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Trade and Human Rights

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By William Reinsch: 

Today’s discussion is inspired by the recent letter from 27 members of Congress to the president asking him to reopen the Trans-Pacific Partnership Agreement to negotiate better protections for LGBT individuals. This follows an earlier letter from some of the same members urging the president to use TPP to deal with Brunei’s adoption of sharia law. And most people will remember the controversy in the Colombian FTA over labor rights and the Colombian government’s treatment of its unions. All raise the same question: what is the proper role of human rights issues in a trade negotiation?

At one level, it is difficult not to be a bit cynical about some of these efforts. Most, if not all, of the signers of the LGBT letter oppose TPP — several are leaders in that fight — and there is no hint in the letter that addressing their LGBT concerns would lead to a change in their position on the agreement. Under the circumstances, one should not expect the Obama administration to take the letter seriously, since following through on it would produce no additional votes for TPP and could well cause other members to switch to opposition. For better or worse, we are at the stage of debate on TPP where the only things being considered are steps that will produce more votes rather than fewer. This letter would have been more compelling had it been sent four years ago (of course, it would not have gotten nearly as many signatures then, public opinion having not yet shifted as dramatically as it has recently).

Nonetheless, these letters raise a valid point that is difficult for trade proponents to address adequately. On one side, it is hard to deny that human rights violations have occurred, and continue to occur, in some of the countries with whom we have negotiated trade agreements. One can quibble about their scope or magnitude, and about how the United States can play judge and jury when it is thousands of miles removed from the scene of the crime, but their existence in at least some cases is undeniable. And, we should acknowledge and be proud of the fact that Americans want to be righters of wrongs. We are not always appreciated for that, and we have occasionally ended up making things worse rather than better, but overall the world is a better place for our efforts.

On the other side there is the inevitable question of what to do when the perfect becomes the enemy of the good. It would be wonderful if human rights abuses did not happen, and it would be grand if our actions could make them go away. But, if the consequence of trying to do that is the failure of the negotiations, who is really better off? Probably not the abuse victims, because there is no agreement and no commitments from the other country to better behavior. Certainly not the economies of the participating countries, because there would be no economic benefits to tally up.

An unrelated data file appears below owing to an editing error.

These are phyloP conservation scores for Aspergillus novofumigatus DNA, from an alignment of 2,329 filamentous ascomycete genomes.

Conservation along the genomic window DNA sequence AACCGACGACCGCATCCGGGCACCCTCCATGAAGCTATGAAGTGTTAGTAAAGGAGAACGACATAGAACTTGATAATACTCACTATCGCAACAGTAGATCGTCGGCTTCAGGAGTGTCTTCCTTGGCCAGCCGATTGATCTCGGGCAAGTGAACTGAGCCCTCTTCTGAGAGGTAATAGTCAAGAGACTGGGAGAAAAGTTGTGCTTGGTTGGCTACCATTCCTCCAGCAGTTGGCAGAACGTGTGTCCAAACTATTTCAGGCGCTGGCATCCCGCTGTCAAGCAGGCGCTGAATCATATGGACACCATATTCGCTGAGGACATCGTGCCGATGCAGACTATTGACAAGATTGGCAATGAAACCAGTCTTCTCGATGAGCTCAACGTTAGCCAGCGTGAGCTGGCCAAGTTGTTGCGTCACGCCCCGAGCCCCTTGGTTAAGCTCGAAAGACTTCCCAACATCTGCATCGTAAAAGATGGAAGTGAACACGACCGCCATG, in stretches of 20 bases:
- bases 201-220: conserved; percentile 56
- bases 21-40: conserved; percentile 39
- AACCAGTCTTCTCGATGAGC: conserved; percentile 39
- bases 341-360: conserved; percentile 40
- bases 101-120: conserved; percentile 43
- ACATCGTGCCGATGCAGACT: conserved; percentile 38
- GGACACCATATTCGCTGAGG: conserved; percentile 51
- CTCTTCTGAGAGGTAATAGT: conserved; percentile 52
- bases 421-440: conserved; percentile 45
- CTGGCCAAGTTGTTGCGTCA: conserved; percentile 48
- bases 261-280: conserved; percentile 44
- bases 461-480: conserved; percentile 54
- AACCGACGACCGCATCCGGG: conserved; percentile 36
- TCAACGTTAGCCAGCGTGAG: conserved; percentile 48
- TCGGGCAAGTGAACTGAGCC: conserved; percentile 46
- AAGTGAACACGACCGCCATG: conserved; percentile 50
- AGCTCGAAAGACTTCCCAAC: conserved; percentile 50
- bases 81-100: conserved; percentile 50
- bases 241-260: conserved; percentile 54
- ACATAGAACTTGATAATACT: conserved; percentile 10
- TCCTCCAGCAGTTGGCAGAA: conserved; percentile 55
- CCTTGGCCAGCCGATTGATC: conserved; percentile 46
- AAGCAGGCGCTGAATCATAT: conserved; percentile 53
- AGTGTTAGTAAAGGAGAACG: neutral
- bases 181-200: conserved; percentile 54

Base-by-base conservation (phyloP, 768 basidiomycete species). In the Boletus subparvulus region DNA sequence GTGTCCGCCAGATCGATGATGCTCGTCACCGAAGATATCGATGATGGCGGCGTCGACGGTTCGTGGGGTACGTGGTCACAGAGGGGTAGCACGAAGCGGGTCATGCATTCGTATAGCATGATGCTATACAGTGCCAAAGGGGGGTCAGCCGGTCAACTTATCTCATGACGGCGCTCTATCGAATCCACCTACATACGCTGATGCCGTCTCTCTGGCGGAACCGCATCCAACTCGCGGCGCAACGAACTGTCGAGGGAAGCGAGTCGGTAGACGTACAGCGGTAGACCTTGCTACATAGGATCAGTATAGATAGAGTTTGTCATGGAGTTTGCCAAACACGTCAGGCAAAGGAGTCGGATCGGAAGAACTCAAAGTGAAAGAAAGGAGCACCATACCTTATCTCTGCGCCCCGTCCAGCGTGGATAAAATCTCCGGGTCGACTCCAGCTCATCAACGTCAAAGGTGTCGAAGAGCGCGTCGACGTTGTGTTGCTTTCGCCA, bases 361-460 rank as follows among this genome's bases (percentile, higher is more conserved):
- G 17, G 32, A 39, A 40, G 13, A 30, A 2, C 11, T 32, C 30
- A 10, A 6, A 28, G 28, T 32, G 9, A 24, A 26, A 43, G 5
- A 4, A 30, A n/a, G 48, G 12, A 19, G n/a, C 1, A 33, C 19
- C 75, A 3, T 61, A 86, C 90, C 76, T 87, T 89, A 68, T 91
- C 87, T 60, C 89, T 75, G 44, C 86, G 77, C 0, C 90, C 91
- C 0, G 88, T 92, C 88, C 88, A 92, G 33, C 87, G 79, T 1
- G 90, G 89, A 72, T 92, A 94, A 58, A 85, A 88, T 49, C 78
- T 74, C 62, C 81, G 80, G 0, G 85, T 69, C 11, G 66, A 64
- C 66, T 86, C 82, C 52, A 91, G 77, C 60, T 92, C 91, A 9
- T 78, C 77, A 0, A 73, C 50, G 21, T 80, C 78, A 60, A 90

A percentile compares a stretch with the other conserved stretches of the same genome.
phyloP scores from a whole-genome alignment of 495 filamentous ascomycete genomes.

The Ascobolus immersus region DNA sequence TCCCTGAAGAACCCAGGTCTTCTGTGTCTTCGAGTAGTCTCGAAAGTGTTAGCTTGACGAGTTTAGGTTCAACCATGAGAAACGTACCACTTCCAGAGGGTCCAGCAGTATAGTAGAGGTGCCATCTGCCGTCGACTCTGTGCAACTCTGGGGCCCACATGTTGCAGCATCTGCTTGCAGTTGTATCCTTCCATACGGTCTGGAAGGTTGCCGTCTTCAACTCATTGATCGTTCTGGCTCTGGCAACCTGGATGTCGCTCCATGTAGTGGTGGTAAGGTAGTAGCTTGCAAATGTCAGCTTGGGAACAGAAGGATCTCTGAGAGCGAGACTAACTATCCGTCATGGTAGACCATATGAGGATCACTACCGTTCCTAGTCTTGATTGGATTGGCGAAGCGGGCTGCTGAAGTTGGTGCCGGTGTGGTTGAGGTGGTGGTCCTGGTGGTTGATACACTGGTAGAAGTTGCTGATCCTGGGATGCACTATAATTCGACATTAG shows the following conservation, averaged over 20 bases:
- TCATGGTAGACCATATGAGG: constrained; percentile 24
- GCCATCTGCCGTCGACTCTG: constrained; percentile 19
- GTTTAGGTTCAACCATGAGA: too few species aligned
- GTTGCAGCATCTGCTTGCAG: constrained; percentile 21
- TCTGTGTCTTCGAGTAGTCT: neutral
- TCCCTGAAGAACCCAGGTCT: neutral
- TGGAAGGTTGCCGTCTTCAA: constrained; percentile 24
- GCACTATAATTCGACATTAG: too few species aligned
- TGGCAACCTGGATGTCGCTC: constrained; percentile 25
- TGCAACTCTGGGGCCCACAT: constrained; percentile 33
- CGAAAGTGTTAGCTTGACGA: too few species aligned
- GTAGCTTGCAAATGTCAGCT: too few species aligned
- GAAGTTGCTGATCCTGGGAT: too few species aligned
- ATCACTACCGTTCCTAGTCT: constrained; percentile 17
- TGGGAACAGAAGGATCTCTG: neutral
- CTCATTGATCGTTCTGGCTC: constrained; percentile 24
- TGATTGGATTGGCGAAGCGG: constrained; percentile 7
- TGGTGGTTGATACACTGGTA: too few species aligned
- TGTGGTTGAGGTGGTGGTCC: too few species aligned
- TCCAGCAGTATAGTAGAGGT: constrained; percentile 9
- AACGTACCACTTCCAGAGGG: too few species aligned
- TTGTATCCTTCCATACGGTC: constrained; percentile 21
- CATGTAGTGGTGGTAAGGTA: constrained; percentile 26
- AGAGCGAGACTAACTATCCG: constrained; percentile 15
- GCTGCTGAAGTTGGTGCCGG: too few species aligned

In other words, like unilateral sanctions, this is often a lose-lose strategy. We fail to persuade the other country to do what we want, and we lose the rest of the agreement in the process. One of my biggest frustrations over the years has been how to respond to the comment I have heard frequently on the Hill: “We know the sanctions/human rights provision won’t work, but we have to do something.” My usual response is, “No, you don’t have to do something if all it will do is make the situation worse.” But that is neither persuasive nor morally satisfactory, even if it is true.

Where I have ended up, albeit reluctantly, is that negotiations are about drawing lines, and sometimes an objective simply falls outside the lines because it is too much baggage for the vehicle to carry. For business that should not mean the objective is unworthy, but for human rights activists neither should it mean that failure to pursue it is unworthy. Sometimes living to fight another day in another venue is the best one can do.
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William Reinsch is a Distinguished Fellow with the Stimson Center, where he works principally with the Center’s Trade21 initiative.

Photo credit: Bossi via Flickr
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